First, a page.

This year’s winners in alphabetical order (with sticker prices as tested):
- Acura RDX ($48,395) – for the innovative Touchpad.
- BMW 640i ($84,010) – for outstanding functionality, iDrive, gesture controls and hologram-like HUD.
- Cadillac CT6 ($76,515)- for flawless Super Cruise, voice commands and touchpad.
- Chevrolet Equinox ($39,655) for fonts, voice control and ADAS.
- Ford Mustang ($51,470) with easy phone pairing, SYNC 3, instrumentation and LCD gauge.
- Hyundai Santa Fe ($36,555) has two USB ports in front and two in the second row, an easy-to-reach center stack with hard buttons on either side and a 360-degree camera view to help get in and out of tight parking spaces, voice commands, HUD and driver assistance tech.
- Lincoln Navigator ($96,150) has infinite options, high-res screens, a wireless phone charger, excellent driver-assistance systems, third-row USB ports, top-notch voice activation, lightning-fast phone pairing, a WiFi hotspot, standard Android Auto and Apple CarPlay and transmission shift buttons to free up center-console space.
- Ram 1500 ($66,650) has a 12-in. (30-cm) vertical touchscreen Uconnect phone pairing, audio and media control.
- Subaru Ascent ($45,670) offers hard buttons for audio, apps and navigation, the 8-in. (20-cm) Starlink multimedia touchscreen with Android Auto, Apple CarPlay, quick smartphone pairing, audio streaming, 3 rows of USB ports and traffic information as well as EyeSight.
- Volkswagen Jetta ($27,795) has upscale materials, Beats Audio, 8″ screen and driver assistance tech.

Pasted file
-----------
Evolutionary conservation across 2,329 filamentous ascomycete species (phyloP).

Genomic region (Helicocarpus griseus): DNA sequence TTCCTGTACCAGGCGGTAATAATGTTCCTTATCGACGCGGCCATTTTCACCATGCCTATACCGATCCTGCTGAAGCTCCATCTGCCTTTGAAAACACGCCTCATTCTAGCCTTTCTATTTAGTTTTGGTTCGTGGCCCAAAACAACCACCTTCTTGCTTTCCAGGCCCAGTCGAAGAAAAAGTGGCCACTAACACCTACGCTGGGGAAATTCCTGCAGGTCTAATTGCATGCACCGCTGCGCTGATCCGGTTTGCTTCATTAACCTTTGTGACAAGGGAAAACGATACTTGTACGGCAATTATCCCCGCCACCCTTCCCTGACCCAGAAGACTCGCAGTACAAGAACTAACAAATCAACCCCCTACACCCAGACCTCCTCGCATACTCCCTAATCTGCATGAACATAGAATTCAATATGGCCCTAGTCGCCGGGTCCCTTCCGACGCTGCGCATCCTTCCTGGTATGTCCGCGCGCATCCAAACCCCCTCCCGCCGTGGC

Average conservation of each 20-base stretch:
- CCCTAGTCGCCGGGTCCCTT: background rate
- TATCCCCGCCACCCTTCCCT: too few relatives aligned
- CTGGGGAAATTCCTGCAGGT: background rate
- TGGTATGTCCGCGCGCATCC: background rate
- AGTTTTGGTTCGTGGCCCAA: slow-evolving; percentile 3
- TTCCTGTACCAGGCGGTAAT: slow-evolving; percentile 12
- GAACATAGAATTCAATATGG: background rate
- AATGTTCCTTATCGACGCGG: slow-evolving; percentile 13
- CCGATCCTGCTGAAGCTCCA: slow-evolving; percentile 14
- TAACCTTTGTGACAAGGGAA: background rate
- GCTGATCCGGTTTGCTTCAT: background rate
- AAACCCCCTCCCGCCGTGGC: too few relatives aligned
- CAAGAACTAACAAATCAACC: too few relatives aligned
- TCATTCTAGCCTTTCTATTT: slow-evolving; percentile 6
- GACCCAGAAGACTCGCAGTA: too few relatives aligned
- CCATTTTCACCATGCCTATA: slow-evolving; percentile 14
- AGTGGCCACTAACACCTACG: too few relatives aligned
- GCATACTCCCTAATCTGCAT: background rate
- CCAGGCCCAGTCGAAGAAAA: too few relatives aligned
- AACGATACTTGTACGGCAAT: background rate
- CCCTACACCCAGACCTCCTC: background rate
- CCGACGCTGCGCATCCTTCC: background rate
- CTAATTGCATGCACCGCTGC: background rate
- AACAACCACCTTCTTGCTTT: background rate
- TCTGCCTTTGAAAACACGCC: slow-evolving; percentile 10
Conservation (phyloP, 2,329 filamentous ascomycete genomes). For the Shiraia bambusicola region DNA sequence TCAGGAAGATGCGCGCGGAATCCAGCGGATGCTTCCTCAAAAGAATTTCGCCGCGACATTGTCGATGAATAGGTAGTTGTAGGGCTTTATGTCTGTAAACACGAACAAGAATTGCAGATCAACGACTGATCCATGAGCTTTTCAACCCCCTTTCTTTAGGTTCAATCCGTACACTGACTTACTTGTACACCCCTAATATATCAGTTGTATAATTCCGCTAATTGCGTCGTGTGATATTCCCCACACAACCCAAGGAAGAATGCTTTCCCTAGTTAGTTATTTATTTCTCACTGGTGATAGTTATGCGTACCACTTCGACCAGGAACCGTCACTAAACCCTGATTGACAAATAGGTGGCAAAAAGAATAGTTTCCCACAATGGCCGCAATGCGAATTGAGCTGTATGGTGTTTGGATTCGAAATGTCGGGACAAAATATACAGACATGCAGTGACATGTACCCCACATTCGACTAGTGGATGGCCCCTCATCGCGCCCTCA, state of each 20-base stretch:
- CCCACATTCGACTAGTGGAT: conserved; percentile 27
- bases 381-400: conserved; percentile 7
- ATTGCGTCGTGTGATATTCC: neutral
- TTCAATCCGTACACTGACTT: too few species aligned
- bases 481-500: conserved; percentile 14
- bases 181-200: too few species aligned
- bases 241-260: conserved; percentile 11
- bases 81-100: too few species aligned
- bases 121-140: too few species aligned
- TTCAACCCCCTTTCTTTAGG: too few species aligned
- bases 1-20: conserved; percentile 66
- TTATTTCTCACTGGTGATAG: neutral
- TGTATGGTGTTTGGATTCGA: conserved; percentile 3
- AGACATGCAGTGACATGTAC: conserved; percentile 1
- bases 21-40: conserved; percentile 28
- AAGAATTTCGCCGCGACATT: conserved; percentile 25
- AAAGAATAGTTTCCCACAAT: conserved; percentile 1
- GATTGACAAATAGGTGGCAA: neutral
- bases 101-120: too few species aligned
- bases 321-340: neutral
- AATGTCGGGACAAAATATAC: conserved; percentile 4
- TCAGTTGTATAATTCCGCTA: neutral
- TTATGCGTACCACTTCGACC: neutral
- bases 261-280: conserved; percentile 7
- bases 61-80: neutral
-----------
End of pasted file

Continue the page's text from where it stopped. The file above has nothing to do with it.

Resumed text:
Five all-new utility vehicles from Acura, Chevrolet, Hyundai, Lincoln and Subaru make up half of this year’s Wards 10 Best UX list, illustrating that a first-rate user experience goes hand-in-hand with daily functionality in the industry’s hottest growth segment.
For the third year in a row, WardsAuto editors recognize exemplary user experiences with its 10 Best UX competition to honor new and significantly improved vehicles for their driver-assistance technologies, connectivity, digital displays, voice-activation systems, intuitive controls and infotainment.
In July and August, editors evaluated and scored 25 vehicles available in the U.S. with all-new or re-engineered UX features such as display screens, interfaces or apps. There is no price cap, but overall value is a consideration.
Editors pair their phones, use entertainment apps, program navigation destinations and search for radio stations with voice commands and test the functionality of adaptive cruise control, lane-centering and blindspot detection.